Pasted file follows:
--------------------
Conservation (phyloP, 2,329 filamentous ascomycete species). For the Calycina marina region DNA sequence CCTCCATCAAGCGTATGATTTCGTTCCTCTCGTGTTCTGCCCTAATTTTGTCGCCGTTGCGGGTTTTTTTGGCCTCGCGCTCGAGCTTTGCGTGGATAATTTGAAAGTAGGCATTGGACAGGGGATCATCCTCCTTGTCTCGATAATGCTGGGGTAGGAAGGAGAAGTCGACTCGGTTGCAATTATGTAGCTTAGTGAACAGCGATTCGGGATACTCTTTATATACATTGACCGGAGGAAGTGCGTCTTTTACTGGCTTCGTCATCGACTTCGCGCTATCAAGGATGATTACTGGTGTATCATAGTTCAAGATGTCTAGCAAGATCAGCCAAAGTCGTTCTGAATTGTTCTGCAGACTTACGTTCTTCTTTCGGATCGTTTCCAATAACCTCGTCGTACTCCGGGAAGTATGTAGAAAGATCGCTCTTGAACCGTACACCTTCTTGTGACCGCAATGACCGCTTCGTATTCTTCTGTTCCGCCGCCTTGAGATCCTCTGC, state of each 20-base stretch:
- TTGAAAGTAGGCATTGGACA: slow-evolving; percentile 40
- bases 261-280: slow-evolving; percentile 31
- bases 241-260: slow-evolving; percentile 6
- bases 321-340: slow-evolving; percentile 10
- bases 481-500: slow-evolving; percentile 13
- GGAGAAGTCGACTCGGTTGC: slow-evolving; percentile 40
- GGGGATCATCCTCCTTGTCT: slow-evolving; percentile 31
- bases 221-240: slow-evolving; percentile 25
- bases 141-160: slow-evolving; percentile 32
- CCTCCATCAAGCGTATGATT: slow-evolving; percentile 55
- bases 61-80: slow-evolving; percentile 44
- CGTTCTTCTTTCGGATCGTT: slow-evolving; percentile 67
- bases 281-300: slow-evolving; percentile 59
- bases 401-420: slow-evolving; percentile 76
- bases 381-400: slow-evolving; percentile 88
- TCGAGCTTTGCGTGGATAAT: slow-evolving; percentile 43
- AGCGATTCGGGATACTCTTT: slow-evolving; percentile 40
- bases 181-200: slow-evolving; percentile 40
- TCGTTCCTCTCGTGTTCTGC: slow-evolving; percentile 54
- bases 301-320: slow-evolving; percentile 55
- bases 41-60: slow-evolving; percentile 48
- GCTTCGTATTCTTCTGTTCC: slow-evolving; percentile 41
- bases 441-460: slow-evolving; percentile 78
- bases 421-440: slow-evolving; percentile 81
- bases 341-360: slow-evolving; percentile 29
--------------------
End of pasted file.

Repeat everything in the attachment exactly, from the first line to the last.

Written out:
Conservation (phyloP, 2,329 filamentous ascomycete species). For the Calycina marina region DNA sequence CCTCCATCAAGCGTATGATTTCGTTCCTCTCGTGTTCTGCCCTAATTTTGTCGCCGTTGCGGGTTTTTTTGGCCTCGCGCTCGAGCTTTGCGTGGATAATTTGAAAGTAGGCATTGGACAGGGGATCATCCTCCTTGTCTCGATAATGCTGGGGTAGGAAGGAGAAGTCGACTCGGTTGCAATTATGTAGCTTAGTGAACAGCGATTCGGGATACTCTTTATATACATTGACCGGAGGAAGTGCGTCTTTTACTGGCTTCGTCATCGACTTCGCGCTATCAAGGATGATTACTGGTGTATCATAGTTCAAGATGTCTAGCAAGATCAGCCAAAGTCGTTCTGAATTGTTCTGCAGACTTACGTTCTTCTTTCGGATCGTTTCCAATAACCTCGTCGTACTCCGGGAAGTATGTAGAAAGATCGCTCTTGAACCGTACACCTTCTTGTGACCGCAATGACCGCTTCGTATTCTTCTGTTCCGCCGCCTTGAGATCCTCTGC, state of each 20-base stretch:
- TTGAAAGTAGGCATTGGACA: slow-evolving; percentile 40
- bases 261-280: slow-evolving; percentile 31
- bases 241-260: slow-evolving; percentile 6
- bases 321-340: slow-evolving; percentile 10
- bases 481-500: slow-evolving; percentile 13
- GGAGAAGTCGACTCGGTTGC: slow-evolving; percentile 40
- GGGGATCATCCTCCTTGTCT: slow-evolving; percentile 31
- bases 221-240: slow-evolving; percentile 25
- bases 141-160: slow-evolving; percentile 32
- CCTCCATCAAGCGTATGATT: slow-evolving; percentile 55
- bases 61-80: slow-evolving; percentile 44
- CGTTCTTCTTTCGGATCGTT: slow-evolving; percentile 67
- bases 281-300: slow-evolving; percentile 59
- bases 401-420: slow-evolving; percentile 76
- bases 381-400: slow-evolving; percentile 88
- TCGAGCTTTGCGTGGATAAT: slow-evolving; percentile 43
- AGCGATTCGGGATACTCTTT: slow-evolving; percentile 40
- bases 181-200: slow-evolving; percentile 40
- TCGTTCCTCTCGTGTTCTGC: slow-evolving; percentile 54
- bases 301-320: slow-evolving; percentile 55
- bases 41-60: slow-evolving; percentile 48
- GCTTCGTATTCTTCTGTTCC: slow-evolving; percentile 41
- bases 441-460: slow-evolving; percentile 78
- bases 421-440: slow-evolving; percentile 81
- bases 341-360: slow-evolving; percentile 29